Figure 5

RUC-1 protects hαIIb/mβ3 mice from cremaster arteriole thrombus formation. Mice expressing hαIIb/mβ3 were injected with DMSO (control) or RUC-1 (26.5 mg/kg) intraperitoneally 25 to 30 minutes before laser injury. Five minutes before injury, mice were injected intravenously with antibodies to GPIbβ (green) or fibrin (red). (A) Images were obtained 2.5 minutes after surgery. The videos for DMSO and RUC-1 are available as supplemental Video 1 and supplemental Video 2, respectively. (B) Average platelet (left) and fibrin accumulation (right) for the 9 injuries (3 mice per arm with 3 injuries per mouse).

Sequence analysis and molecular docking studies

The sequences of human, murine, and rat αIIb that make the major contributions to the αIIb portion of the RGD binding pocket are aligned in Figure 6 using human numbering. All 3 species have the D224 that was found to interact with the positively charged regions of the αIIbβ3 antagonists2 and that our docking data indicated interacts with the positively charged piperazinyl nitrogen of RUC-1.1 All 3 also have the aromatic residues F160 and F231 that line the αIIb binding pocket and thus may interact with the heterocyclic fused ring structure of RUC-1. The third aromatic residue that lines the αIIb binding pocket is a Tyr in human (Y190), but a Phe in both mouse and rat. In addition, there are differences in the residues near F160, D224, and F231 in both species that may also produce alterations in the binding affinity for RUC-1.

Figure 6

Alignment of human, mouse, and rat αIIb sequences in the loops that contribute to the αIIb RGD ligand binding pocket. * indicates the 3 aromatic residues that line the pocket and the conserved D224 that interacts with the positively charged regions of the αIIbβ3 antagonists studied by X-ray crystallography.2 The nomenclature indicates the β-propeller blade number, and the loop designation identifies the β-sheets within the blades that are connected. The term loop is used broadly, since an α-helical region exists within the W2-W3 4,1 “loop.”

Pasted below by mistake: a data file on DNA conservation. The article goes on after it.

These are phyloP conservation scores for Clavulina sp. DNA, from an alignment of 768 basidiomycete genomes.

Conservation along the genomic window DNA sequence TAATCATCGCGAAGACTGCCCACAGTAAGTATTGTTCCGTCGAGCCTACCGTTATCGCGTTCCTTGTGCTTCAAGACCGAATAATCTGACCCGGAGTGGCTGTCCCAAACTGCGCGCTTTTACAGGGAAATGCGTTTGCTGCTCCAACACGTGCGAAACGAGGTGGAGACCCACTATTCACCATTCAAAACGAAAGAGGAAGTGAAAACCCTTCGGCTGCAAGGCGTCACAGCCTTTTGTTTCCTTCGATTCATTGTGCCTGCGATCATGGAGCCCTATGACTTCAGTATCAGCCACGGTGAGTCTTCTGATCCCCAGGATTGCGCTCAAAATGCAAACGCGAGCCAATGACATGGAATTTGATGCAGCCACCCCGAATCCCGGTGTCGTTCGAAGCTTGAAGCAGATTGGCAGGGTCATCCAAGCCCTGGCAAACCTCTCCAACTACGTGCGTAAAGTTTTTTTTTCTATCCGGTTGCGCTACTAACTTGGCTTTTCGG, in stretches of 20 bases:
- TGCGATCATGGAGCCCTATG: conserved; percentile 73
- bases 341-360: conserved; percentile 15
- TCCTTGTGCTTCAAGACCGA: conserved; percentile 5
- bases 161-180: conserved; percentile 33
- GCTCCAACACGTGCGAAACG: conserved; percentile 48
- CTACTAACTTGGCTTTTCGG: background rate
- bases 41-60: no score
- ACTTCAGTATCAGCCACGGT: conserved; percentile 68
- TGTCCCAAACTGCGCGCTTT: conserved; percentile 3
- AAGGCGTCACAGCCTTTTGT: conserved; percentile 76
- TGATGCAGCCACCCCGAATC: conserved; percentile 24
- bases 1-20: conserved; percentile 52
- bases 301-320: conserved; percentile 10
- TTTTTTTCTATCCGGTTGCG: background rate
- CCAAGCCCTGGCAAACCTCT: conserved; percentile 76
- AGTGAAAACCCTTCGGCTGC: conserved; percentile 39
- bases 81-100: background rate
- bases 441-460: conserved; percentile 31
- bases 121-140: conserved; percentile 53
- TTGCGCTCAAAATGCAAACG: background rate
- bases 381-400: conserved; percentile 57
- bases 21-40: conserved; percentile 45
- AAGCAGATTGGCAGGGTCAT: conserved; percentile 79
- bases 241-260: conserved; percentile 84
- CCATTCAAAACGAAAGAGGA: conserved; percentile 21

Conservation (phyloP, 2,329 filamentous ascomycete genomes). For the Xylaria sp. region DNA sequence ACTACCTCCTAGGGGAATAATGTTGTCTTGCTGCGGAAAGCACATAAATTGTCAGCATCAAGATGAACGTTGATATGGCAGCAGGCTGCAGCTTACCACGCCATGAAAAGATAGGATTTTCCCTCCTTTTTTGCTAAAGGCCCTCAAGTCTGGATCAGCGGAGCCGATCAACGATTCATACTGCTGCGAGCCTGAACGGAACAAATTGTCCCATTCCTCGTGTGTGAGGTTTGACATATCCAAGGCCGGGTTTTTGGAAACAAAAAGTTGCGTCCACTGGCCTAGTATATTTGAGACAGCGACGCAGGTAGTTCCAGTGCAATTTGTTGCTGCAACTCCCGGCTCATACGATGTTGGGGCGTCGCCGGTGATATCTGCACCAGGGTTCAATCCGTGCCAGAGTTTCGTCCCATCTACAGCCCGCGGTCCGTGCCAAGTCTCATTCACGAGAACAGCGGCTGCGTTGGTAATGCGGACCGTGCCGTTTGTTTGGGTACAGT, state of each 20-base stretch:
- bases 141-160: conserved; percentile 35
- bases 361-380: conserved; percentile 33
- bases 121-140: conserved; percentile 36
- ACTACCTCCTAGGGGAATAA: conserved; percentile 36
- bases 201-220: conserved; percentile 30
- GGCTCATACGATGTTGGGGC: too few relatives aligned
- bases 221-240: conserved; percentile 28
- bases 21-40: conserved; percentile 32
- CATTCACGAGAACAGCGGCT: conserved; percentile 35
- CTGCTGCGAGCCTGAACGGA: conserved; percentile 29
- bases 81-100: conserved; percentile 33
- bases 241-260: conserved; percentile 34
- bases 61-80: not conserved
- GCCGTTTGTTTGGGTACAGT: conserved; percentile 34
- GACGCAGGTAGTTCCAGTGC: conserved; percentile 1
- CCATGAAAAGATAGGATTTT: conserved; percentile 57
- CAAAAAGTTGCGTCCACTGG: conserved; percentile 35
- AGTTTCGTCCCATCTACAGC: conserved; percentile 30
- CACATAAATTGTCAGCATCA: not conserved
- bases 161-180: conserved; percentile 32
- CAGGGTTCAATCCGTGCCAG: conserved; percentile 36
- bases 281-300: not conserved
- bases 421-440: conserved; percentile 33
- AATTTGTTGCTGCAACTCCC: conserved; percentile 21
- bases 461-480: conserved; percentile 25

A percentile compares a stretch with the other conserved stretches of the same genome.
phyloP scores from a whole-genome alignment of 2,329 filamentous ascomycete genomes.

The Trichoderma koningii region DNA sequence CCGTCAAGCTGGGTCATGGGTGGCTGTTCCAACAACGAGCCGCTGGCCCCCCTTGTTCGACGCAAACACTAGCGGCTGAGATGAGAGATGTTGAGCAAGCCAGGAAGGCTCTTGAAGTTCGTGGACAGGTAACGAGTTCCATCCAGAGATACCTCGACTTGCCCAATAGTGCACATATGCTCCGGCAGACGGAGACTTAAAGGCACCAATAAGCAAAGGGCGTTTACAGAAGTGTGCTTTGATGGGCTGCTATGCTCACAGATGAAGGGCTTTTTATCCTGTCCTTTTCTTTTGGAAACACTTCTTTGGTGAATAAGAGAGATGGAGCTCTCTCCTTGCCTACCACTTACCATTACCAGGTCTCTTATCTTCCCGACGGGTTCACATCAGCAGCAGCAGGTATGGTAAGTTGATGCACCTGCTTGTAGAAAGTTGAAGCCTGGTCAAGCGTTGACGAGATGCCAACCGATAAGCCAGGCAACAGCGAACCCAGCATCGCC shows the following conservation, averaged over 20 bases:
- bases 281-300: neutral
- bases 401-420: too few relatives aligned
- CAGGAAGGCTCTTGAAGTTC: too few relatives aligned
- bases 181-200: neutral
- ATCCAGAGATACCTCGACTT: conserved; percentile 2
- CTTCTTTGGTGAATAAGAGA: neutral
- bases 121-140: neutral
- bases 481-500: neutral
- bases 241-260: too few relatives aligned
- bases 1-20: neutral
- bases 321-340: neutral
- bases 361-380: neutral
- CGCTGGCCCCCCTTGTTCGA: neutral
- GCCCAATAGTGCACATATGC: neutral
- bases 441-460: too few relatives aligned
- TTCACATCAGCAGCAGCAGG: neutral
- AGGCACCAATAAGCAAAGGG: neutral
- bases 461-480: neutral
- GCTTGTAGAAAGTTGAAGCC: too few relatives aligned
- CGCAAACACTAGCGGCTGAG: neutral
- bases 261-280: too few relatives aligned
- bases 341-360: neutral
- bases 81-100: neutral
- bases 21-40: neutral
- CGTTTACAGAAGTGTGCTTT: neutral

We docked RUC-1 into models of the human, murine, and rat αIIbβ3 receptors as well as the hαIIb/mβ3 hybrid receptor using 2 different programs (Glide and Flexcdock). Both programs gave similar orientations (or poses) for RUC-1 in each receptor, although there was some variation in the rotation of the piperazine relative to the heterocyclic fused ring. Using both programs, the calculated RUC-1 electrostatic and van der Waals interaction energies were more favorable with the human and hybrid receptors than with either the mouse or rat receptors, with minor differences between the human αIIbβ3 and hαIIb/mβ3 that may reflect the influence of the β3 subunit on the αIIb binding pocket.

Discussion

The data in this study extend our previous observations on RUC-1 and lend additional support for the binding of RUC-1 to the αIIb subunit of αIIbβ3. We tested the inhibitory effect of RUC-1 on murine and rat platelets because previous studies conducted by us found that RGD peptides are less potent at inhibiting murine and rat αIIbβ3 and that the differences in sensitivity are largely or completely due to differences in the αIIb subunit.10,22 Thus, we inferred that the αIIb contribution to the RGD binding pocket differs among these species. In fact, we found that RUC-1 was also much less potent in inhibiting murine and rat αIIbβ3 than human αIIbβ3. To test whether the αIIb subunit was responsible for the differences in sensitivity to RUC-1, we prepared and tested murine platelets expressing hybrid receptors composed of either hαIIb and mβ3 or mαIIb and hβ3. RUC-1 inhibited fibrinogen binding to the mouse platelets expressing hαIIb/mβ3 with a dose response similar to that of inhibiting fibrinogen binding to human platelets, whereas the mouse platelets expressing mαIIb/hβ3, like WT mouse platelets, were not inhibited by RUC-1. Thus, it appears that the nature of the αIIb subunit primarily or exclusively controls RUC-1 sensitivity, which supports our previous data suggesting that RUC-1 binds to αIIb.